Happy second anniversary, Guild Wars 2! We've heard news on the September feature pack, did a cupcake run for ArenaNet to celebrate (I heard that there were bacon cupcakes, but why would you do that), and got some previews of the profession balance changes we can expect to see soon.
As happy as I am about that cleave on Necromancer's mainhand dagger, updated axe animations, and being able to resurrect others while in Death Shroud -- and I think the other professions got some stuff, too -- it's been a rocky few weeks for GW2. We've had the privilege of having an unusually close relationship with the developers behind our favorite game, and unfortunately that can lead to tempers running hotter when things go awry. Nevertheless, I think most of us would like to see that relationship continue to flourish and improve. So what went wrong?
The sound of silence
If you missed the recent wave of discontentment, it went down like this: ArenaNet headed to Gamescom, where the studio showed off some of the new living world content and talked about what had been announced so far for the upcoming September feature pack. We didn't have any reason to expect a big reveal, but the lack of new information was still received with some disappointment. After the convention, GuildMag released an interview with World vs. World lead Devon Carver and Endgame Systems Head Matt Wuerffel. Topics of discussion included frequently requested camera options and returning content like Super Adventure Box. Unfortunately, the questions chosen had some discouraging answers: SAB likely won't be making a return in the near future, and while camera features are being looked into, that's about it. The possibility of a first-person camera feature was said to be unlikely because it would make combat confusing, although most of the people who have asked for it seem to want it for screenshots and machinima. The release of a second interview touched fire to tinder when players were told that dungeons probably won't see changes along the lines of Twilight Arbor's Aetherpath any time soon due to the amount of work involved.
Some fans absolutely flipped their lids, inferring things from the interviews that were never actually said and generally predicting the impending death of the game. Let's get a few facts straight before going on: Saying that ArenaNet isn't working on big content changes to existing dungeons is entirely different from saying that dungeons are cut from the development pipeline, and it's not surprising since Aetherpath isn't terribly popular. The news about SAB was more troubling, although it still isn't confirmed to have been cut completely; probably the biggest issue there was the selling of the 800 gem infinite continue coin for content that is now a "maybe returning someday" thing instead of stable cyclical content. I'm in the camp which supports just opening up the first two worlds of SAB and letting them stand on their own as repeatable content, since the challenging nature of World Two and Tribulation Mode was more frustrating than fun as a temporary event.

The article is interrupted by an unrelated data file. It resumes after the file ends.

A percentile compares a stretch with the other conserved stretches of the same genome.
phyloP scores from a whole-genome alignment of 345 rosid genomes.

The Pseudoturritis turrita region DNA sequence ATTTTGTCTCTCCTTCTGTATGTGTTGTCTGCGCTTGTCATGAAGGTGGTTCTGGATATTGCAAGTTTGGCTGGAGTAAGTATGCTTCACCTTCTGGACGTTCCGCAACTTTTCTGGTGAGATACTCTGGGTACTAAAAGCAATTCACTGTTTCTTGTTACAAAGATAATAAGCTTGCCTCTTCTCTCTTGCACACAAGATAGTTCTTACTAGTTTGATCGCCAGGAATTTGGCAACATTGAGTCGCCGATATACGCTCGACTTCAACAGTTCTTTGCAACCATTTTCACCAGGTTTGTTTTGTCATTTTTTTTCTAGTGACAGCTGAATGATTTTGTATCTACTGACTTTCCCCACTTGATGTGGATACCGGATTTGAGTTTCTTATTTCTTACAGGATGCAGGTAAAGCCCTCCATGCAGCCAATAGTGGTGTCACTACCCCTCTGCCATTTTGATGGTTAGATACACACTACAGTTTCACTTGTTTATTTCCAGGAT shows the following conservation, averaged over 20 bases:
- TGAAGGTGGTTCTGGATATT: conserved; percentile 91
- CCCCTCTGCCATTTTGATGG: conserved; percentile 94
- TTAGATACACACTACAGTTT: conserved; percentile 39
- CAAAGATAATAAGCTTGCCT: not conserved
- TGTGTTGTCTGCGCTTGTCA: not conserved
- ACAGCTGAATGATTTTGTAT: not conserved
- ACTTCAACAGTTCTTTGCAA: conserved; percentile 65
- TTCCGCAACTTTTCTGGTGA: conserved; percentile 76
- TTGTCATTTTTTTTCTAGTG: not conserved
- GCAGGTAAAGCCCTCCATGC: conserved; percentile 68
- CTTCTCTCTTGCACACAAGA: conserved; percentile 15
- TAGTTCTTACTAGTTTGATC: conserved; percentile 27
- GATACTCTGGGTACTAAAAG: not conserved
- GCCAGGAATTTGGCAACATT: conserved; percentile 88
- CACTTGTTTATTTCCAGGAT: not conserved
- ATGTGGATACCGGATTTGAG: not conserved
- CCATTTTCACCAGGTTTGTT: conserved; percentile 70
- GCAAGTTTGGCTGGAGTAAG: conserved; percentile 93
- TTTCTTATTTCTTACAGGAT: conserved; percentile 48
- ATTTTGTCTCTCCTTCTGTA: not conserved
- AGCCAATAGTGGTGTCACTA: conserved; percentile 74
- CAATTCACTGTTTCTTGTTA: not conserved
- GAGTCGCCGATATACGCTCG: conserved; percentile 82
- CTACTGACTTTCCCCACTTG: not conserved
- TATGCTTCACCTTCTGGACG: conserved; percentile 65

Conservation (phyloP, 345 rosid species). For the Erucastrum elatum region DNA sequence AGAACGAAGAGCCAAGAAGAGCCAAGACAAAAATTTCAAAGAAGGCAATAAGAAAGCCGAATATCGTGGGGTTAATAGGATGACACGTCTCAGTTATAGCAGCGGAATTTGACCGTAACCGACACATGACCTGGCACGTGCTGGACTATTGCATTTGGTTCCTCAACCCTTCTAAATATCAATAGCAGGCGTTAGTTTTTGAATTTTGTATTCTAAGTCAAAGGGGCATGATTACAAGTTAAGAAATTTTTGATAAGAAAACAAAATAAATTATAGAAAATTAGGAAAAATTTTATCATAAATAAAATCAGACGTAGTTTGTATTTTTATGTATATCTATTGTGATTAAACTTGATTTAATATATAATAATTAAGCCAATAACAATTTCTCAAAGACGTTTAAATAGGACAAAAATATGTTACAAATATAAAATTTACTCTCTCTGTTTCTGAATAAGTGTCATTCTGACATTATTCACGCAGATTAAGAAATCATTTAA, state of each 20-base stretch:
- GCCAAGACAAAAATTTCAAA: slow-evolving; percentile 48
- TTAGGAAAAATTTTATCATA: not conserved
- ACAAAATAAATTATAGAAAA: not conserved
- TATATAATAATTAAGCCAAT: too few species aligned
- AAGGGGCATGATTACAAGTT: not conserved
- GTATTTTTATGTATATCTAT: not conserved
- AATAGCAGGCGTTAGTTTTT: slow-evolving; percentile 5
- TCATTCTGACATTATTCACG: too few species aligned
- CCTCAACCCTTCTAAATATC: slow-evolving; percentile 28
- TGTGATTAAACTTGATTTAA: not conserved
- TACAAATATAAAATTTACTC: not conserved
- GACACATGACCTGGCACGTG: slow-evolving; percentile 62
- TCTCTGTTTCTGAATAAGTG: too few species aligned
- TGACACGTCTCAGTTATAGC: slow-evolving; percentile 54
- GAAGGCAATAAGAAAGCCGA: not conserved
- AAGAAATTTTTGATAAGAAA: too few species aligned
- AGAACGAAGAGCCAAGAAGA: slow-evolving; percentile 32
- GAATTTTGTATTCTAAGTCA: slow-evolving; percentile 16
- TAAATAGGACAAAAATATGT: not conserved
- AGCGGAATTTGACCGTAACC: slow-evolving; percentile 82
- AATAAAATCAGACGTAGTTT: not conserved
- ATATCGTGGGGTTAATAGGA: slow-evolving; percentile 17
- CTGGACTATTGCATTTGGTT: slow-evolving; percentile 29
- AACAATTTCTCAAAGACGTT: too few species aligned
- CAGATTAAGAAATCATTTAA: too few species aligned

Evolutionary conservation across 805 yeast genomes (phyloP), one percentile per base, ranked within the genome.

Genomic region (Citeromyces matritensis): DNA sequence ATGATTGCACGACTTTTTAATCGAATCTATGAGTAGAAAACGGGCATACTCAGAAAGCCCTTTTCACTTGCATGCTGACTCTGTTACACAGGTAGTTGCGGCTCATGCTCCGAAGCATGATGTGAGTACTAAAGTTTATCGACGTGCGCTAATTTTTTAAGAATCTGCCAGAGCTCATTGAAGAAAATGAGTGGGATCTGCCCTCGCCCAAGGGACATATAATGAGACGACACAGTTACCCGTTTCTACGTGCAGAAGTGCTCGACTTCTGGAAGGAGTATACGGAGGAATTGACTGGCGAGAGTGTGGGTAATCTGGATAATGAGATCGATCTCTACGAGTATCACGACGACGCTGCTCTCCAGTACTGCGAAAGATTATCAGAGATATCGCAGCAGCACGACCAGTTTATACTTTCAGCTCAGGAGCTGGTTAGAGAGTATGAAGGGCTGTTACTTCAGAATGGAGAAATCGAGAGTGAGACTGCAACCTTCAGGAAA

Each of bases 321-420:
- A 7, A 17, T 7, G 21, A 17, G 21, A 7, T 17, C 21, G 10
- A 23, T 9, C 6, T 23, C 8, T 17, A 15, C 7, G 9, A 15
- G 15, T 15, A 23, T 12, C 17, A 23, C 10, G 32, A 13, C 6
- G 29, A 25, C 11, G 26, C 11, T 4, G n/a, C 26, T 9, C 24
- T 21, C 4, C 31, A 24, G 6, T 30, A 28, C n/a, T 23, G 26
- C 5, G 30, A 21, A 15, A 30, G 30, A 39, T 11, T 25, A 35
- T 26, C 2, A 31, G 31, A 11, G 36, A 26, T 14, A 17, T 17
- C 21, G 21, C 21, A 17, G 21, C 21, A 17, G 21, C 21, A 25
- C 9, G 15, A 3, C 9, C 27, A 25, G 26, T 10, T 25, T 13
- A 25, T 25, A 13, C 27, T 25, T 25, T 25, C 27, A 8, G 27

With no real surprises, no good news regarding frequently requested features, and feature pack announcements that so far haven't been as meaty or surprising as those from the start of the year, players started to very vocally ask: If ArenaNet isn't actively working on the stuff we want, what is it working on?
Last year, I wrote an article during a similar autumn of discontent about the importance of respecting game developers as human beings, especially if we want to encourage communication and transparency. Putting aside crazy stuff like empathy and social skills, it's simply unrealistic to expect devs to stoically take blow after blow on the chin while players pick apart their statements looking for perceived slights and minor fluctuations in tone. Thanks to a forum post by Colin Johanson, we know for sure now that it is ArenaNet's official internal policy to not talk about anything until it's nearly ready to ship. Players have been very harsh on the developers when it comes to missed deadlines or delayed features, so this is a completely understandable stance to take.
The good news is that things have calmed down, largely because Johanson and CEO Mike O'Brien stepped up to talk about ArenaNet's policies and allow that more communication needs to happen. Studio Design Director Chris Whiteside also announced the restart of the collaborative development initiative and spent some time discussing communication on the official forums. Developers have been more forthcoming about the technical limitations, reasoning, and hurdles involved in getting some stuff to live, as well as explaining why certain older features were cut before launch. Even though these haven't been positive announcements, they've been honest and transparent and have done quite a bit to reassure players that things are OK.
Virtue is its own reward. Patience, not so much
How could things have gotten so far out of hand? A great deal of the backlash came from people Savage Leaping to conclusions and there's really no excuse for it, but it was fed by having few recent clues as to GW2's overall direction. Since ArenaNet can't even reveal yet whether expansion-level content is being developed, players are left to guess; on top of that, as I mentioned last column, features that were requested along with very detailed feedback are sometimes implemented in baffling ways. The trait revamp made getting traits more difficult for new players and characters but hasn't provided much in the way of increased fun. Commander tag colors will now all be unlocked with a single purchase, so it's great that ArenaNet made that change according to feedback, but it's troubling that it was even going to be implemented in a way that completely missed why players had asked for the feature in the first place. If ArenaNet is only able to tease stuff that's a few weeks out from release, there's much less time to get feedback on implementation -- and when even small features are kept under wraps before a big reveal, it can lead to what I really would like to avoid calling "hype burnout." Since I don't have a better term for it, there it is.